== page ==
On 14 June 2023, Wilsons’ written evidence to the Home Affairs Committee’s inquiry into Human Trafficking (submitted on 15 March 2023), was published and can be accessed here. Katie Schwarzmann and Danny Bayraktarova, solicitors in the Public Law & Human Rights department, prepared the submissions on behalf of Wilsons.

As a specialist legal aid firm representing both adult and children victims of trafficking in their public law & human rights, family and immigration cases, we responded to the following of the inquiry’s questions:

  1. How effective is the UK’s approach to discouraging the demand that leads to trafficking?
  2. To what extent do support services meet the needs of victims who have been trafficking in or to the UK?
  3. What evidence is there, if any, that the National Referral Mechanism (‘NRM’ – the mechanism in the UK by which victims of trafficking are identified) process is being exploited by individuals seeking asylum in the UK?
  4. How can legislation, including the Modern Slavery Act 2015, policy and criminal justice system practice be improved to prevent and address human trafficking?

Our submissions highlighted how the unavailability of safe routes to claiming asylum in the UK forces many vulnerable people fleeing persecution into trafficking situations. It is not legally possible to claim asylum from outside of the UK. Therefore, an individual fleeing persecution from any other country must find a way to arrive in the UK to claim asylum. The few routes that do exist, such as the Family Reunification Scheme, the Syrian Resettlement Scheme, the Afghan Relocation Scheme, and the Ukrainian Settlement Scheme are inadequate and highly restrictive. The Afghan Relocation Scheme in particular has attracted considerable criticism in failing to provide protection to many vulnerable people who are being left behind in extreme danger. The lack of availability of safe routes pushes them into seeking invisible travel routes to the UK.

We also highlighted that, in our experience, state bodies prioritise law enforcement as opposed to providing support, resulting in many victims being charged and prosecuted for crimes they committed while enslaved or in a trafficking situation. Many of our clients report that support provided to them, either under the Victims Care Contract or asylum support provisions under the Immigration and Asylum Act 1999, is inadequate.

In relation to the inquiry’s question on evidence of individuals seeking to exploit the NRM, we emphasised that the Office for National Statistics found no evidence supporting the Home Secretary’s claims that individuals are abusing the modern slavery system. We also explained that, until we advise our clients that they may be potential victims of trafficking, almost none of them have any prior awareness of the NRM process, the support that is available to them and how it may affect their asylum claims or that it may act as a barrier to removal. The notion that asylum seekers are exploiting the NRM process is not reflective of the reality of many asylum seekers’ limited knowledge of the English legal system.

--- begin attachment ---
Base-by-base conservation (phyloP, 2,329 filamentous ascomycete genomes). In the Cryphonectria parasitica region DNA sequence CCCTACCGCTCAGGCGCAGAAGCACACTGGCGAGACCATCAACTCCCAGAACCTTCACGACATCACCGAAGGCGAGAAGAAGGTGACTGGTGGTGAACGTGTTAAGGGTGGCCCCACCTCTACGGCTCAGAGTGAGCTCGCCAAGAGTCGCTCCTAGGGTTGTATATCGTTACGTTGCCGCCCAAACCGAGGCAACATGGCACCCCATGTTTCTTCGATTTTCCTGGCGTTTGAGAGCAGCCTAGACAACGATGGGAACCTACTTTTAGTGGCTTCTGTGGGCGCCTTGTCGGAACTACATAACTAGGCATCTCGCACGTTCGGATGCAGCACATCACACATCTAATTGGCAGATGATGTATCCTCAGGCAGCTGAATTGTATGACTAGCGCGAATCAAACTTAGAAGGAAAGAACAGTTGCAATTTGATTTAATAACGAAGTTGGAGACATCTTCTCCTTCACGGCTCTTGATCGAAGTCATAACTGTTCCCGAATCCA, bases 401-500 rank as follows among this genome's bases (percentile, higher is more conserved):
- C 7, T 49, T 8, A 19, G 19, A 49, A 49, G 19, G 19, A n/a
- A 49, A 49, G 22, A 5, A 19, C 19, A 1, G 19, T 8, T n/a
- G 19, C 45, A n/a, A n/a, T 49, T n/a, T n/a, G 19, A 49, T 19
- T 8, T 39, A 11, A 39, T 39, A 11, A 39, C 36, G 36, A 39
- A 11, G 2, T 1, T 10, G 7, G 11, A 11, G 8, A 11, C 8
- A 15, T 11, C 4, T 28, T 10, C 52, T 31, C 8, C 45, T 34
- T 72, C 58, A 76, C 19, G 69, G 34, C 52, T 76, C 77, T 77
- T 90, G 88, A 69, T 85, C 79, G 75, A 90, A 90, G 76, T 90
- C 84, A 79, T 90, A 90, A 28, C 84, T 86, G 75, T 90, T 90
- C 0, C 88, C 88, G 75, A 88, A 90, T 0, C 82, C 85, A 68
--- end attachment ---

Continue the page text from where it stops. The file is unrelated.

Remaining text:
We made the following specific recommendations:

  1. The focus of government policy should be shifted from preventing people exploiting the system (of which there is no evidence) to that of protecting and supporting potential and confirmed victims of trafficking (in light of the substantial evidence of inadequacies in their protection).
  2. The NRM process and Single Competent Authority (the authority that determines whether people are accepted to be victims of trafficking) should be institutionally independent from the Home Office and NRM decision-making should be independent from immigration decisions and immigration control.
  3. More non-statutory first responders that victims can turn to for advice, support, and potential referral to the NRM, must be appointed.
  4. There should be long-term specialist support for victims of trafficking.
  5. Unaccompanied asylum-seeking children should not be placed in unsuitable Home Office-run hotel accommodation and should be placed in the care of local authorities under the statutory protections of the Children Act 1989.
  6. The government should create more safe routes for people seeking asylum to remove the opportunity for traffickers to exploit desperate people fleeing persecution.
  7. Public authorities should be better trained and more focused on identifying potential victims of trafficking.
  8. The adequacy of financial support and accommodation provided to victims of trafficking should be improved so that it meets victims’ specific needs.

As a result of our written evidence, Wilsons’ Danny Bayraktarova was called to give oral evidence to the committee on Wednesday 21 June 2023 and her evidence can be watched online here.

If you have a family law case you need assistance with, please contact Mavis on 020 8885 7986 to arrange for an appointment with a solicitor in the family team.

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